‘Can We Be Funny?’: Lorne Michaels’ 11 Most Memorable ‘SNL’ Appearances

It’s fitting that few people are aware of the work that Saturday Night Live creator and producer Lorne Michaels put in before he broke-through with the legendary sketch show and the Not Ready for Primetime Players more than 40 years ago.

Michaels isn’t the first name or even the 10th name you think of when you think about Saturday Night Live. He’s a behind-the-scenes kind of guy who went from being a writer on Canadian radio to a joke writer for Rowan and Martin’s Laugh-In before it became his responsibility to hand-pick the cast, keep the lights on, and keep the trains running on time for Saturday Night Live. It’s not the sexiest job, but it’s the most important one and it’s seemingly perfect for Michaels and the show, two entities that experienced a concurrent five-year down period that began when Michaels left the show prior to the 1980 season.

Before Michaels settled into his role as unseen ringleader, though, he did try his hand at being an on-camera talent with the CBC’s The Hart and Lorne Terrific Hour, a show similar to Laugh-In that was hosted by Michaels and his comedy partner, Hart Pomerantz.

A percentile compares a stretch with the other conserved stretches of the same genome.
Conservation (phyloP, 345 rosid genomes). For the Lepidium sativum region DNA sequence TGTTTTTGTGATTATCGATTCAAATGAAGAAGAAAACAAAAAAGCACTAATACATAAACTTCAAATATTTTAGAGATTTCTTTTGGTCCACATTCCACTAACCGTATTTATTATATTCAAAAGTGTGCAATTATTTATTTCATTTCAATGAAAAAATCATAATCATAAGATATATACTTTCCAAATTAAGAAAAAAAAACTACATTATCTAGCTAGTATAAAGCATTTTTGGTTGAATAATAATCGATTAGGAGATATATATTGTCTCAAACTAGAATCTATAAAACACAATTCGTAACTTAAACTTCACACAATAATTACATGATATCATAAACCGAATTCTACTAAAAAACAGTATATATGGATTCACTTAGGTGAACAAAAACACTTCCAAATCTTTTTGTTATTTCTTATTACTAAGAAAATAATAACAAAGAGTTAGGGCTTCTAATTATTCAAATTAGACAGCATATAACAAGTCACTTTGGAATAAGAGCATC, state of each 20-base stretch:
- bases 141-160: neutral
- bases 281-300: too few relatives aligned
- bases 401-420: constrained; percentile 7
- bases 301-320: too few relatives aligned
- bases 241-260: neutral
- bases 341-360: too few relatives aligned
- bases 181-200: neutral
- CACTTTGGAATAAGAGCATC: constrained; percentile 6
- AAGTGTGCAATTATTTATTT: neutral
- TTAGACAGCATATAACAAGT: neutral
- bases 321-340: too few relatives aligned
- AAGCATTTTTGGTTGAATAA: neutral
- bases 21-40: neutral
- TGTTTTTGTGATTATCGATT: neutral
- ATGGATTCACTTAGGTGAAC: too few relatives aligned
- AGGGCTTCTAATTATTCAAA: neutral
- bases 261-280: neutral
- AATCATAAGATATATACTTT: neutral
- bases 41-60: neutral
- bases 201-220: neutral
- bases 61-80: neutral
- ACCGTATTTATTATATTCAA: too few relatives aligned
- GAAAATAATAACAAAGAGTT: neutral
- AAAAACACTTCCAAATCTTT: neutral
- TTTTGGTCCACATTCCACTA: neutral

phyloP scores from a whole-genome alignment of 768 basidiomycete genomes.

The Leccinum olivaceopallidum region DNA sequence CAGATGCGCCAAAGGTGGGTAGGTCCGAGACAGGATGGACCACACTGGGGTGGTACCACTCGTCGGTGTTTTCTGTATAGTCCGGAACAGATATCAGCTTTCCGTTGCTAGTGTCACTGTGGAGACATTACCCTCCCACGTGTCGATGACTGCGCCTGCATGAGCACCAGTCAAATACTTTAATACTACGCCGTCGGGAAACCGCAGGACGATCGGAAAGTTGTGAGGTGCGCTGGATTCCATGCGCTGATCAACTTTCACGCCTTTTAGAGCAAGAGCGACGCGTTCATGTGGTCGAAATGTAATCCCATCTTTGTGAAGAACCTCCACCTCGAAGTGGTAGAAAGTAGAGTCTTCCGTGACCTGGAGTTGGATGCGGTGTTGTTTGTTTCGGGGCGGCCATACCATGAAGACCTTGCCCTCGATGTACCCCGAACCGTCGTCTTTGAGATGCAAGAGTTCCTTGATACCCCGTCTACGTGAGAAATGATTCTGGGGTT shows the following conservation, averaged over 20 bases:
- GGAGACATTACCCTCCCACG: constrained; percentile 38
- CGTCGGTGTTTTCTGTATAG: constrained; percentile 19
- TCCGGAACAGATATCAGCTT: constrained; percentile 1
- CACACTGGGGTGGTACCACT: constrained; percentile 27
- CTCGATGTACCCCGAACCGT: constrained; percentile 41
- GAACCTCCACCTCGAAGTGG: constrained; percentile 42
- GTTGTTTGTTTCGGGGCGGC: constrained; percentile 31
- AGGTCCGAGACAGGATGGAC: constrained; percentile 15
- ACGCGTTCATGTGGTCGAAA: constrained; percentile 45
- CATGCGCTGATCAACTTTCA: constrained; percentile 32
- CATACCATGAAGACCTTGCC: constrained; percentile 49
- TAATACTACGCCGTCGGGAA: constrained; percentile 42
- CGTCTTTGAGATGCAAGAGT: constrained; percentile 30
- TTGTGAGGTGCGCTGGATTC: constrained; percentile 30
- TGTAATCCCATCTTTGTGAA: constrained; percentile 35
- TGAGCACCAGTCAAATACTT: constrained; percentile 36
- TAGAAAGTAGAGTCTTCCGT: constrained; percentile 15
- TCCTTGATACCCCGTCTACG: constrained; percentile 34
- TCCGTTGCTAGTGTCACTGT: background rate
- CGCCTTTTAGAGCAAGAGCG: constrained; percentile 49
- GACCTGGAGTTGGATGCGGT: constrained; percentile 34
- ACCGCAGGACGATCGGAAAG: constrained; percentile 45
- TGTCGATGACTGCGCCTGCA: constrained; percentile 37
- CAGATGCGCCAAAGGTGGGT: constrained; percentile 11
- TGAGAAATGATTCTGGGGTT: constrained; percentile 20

The Hart and Lorne Terrific Hour is a minor footnote in Michaels’ career now, but he has credited it as being the place where he “learned how to do television” and it’s also the place where he realized that he was “more interested in the production” than in “the performing.” Despite that realization, though, Michaels briefly considered hosting Weekend Update while the show was in its planning stages. He’s also spent a fair amount of time in front of the camera on SNL, playing himself — or a heightened version of himself. As these clips show, he’s not half bad at either.

The Check

Lorne Michaels’ most famous on-camera appearance on SNL has to be his mock offer to pay The Beatles $3,000 to reunite on the show after a promoter had offered the legendary band $50 million to reunite. It was ballsy, irreverent, and a perfect bit for the show’s thumb-in-the-eye style. It also nearly worked a week later when John Lennon and Paul McCartney pondered showing up to claim half the money.

While that legendary moment never came to be, Michaels did stretch the bit out over the years, upping the offer to $3,500, discussing it with George Harrison, and telling McCartney years later that Harrison had the money.

The 1985-1986 Season